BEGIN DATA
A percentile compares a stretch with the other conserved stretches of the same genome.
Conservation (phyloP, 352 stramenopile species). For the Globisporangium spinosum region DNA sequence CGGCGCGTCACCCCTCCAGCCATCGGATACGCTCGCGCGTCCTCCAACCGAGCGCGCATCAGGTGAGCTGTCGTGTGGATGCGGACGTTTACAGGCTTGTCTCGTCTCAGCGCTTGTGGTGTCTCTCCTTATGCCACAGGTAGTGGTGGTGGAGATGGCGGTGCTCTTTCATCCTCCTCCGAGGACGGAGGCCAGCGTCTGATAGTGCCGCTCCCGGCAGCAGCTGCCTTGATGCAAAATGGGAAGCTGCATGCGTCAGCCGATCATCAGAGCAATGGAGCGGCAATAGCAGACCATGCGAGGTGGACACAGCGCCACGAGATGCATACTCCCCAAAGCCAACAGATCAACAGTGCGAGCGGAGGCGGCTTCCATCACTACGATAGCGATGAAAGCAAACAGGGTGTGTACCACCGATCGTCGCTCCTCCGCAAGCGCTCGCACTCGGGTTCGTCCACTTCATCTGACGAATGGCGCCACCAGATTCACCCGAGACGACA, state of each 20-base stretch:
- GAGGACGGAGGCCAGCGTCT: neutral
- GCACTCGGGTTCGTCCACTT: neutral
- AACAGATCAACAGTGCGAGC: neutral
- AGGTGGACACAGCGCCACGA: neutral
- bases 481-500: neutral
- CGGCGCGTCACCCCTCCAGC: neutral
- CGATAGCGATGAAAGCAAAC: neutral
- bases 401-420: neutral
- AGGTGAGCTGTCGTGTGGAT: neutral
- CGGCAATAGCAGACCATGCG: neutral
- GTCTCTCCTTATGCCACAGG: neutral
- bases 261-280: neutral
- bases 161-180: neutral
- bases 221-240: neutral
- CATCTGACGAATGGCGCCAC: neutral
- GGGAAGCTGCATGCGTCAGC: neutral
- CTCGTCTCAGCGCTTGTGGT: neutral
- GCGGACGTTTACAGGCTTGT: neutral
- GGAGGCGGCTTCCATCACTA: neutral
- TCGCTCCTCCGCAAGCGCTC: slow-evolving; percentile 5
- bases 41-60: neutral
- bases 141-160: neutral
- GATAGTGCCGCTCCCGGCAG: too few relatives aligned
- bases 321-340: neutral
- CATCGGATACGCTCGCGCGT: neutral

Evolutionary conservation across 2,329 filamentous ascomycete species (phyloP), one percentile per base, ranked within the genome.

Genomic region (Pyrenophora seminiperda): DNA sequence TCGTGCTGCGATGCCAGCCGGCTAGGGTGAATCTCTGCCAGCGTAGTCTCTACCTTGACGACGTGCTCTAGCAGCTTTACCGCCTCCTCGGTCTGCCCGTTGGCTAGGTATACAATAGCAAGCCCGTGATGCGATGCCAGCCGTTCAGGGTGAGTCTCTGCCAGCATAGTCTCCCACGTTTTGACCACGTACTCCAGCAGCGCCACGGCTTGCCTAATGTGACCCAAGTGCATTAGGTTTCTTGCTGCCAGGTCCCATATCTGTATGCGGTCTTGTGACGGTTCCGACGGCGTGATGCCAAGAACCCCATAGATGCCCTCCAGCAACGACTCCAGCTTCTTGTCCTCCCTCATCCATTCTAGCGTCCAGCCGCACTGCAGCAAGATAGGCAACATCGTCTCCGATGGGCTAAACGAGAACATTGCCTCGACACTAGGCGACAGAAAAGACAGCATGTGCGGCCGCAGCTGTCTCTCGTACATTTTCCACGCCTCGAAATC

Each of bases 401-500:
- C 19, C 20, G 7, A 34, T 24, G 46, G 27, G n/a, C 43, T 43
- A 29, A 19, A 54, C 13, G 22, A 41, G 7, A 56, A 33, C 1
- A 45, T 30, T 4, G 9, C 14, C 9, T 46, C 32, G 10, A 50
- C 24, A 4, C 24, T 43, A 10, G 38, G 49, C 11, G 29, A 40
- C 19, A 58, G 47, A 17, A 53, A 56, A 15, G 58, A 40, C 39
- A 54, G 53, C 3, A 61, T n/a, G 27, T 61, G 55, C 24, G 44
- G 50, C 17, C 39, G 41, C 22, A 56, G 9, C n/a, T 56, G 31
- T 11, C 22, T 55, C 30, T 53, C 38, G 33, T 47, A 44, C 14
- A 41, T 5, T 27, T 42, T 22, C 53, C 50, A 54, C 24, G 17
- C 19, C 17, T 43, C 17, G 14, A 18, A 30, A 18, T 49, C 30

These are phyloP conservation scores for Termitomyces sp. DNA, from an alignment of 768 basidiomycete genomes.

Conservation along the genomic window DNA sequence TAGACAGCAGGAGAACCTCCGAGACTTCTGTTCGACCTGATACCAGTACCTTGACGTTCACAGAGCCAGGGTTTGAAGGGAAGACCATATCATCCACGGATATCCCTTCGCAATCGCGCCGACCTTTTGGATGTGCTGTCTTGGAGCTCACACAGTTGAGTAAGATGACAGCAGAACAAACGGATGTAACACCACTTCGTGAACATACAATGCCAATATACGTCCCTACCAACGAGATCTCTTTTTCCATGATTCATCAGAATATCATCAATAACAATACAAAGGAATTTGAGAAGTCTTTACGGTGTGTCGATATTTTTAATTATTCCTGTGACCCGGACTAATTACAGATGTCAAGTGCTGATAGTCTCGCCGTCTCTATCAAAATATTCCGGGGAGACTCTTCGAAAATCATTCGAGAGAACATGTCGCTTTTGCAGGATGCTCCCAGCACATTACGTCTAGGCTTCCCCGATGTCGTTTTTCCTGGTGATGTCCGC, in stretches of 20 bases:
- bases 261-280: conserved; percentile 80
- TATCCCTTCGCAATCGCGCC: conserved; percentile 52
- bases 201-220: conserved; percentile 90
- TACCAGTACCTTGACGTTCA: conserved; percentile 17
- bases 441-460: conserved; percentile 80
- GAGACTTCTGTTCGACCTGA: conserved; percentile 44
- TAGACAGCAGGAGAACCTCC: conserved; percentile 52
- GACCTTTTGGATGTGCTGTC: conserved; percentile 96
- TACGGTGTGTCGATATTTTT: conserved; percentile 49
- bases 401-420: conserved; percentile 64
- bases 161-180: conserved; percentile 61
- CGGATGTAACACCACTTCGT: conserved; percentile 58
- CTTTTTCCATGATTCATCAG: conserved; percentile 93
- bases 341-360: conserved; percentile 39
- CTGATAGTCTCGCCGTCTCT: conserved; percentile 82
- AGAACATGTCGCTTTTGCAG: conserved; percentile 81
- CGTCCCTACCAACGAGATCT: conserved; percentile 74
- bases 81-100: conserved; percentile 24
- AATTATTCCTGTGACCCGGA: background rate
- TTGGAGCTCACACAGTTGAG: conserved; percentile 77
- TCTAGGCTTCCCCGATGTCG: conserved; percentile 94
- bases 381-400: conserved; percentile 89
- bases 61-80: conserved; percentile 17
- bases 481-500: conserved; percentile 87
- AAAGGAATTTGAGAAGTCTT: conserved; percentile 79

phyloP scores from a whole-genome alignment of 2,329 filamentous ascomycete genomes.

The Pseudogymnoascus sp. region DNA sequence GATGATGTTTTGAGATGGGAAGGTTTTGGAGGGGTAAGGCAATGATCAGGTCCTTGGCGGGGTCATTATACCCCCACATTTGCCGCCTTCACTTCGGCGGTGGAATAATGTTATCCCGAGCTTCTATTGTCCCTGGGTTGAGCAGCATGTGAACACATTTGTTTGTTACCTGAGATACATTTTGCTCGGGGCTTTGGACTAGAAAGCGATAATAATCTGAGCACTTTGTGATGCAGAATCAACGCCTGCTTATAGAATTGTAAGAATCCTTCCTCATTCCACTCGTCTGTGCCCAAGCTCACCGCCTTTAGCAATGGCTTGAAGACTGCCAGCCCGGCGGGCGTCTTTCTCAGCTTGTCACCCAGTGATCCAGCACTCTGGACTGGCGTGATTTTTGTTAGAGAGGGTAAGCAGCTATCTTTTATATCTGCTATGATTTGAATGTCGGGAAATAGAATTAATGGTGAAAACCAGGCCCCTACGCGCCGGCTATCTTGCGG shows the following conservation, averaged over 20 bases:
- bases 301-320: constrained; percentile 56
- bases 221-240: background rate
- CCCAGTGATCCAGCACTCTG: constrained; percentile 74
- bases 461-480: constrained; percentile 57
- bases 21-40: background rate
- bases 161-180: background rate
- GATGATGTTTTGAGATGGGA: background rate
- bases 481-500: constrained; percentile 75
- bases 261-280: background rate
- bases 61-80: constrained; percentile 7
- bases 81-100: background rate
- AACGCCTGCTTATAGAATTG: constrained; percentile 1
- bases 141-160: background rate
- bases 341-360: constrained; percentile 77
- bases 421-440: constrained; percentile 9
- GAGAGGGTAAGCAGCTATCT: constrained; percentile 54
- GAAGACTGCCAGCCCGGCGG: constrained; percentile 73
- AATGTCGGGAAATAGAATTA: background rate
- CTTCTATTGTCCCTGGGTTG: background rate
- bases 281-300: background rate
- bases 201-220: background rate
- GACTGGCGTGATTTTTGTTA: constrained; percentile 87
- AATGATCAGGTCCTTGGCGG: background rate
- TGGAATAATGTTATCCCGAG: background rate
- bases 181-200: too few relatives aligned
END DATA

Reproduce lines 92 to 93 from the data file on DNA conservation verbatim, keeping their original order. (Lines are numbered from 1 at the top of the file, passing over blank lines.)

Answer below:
- AATGATCAGGTCCTTGGCGG: background rate
- TGGAATAATGTTATCCCGAG: background rate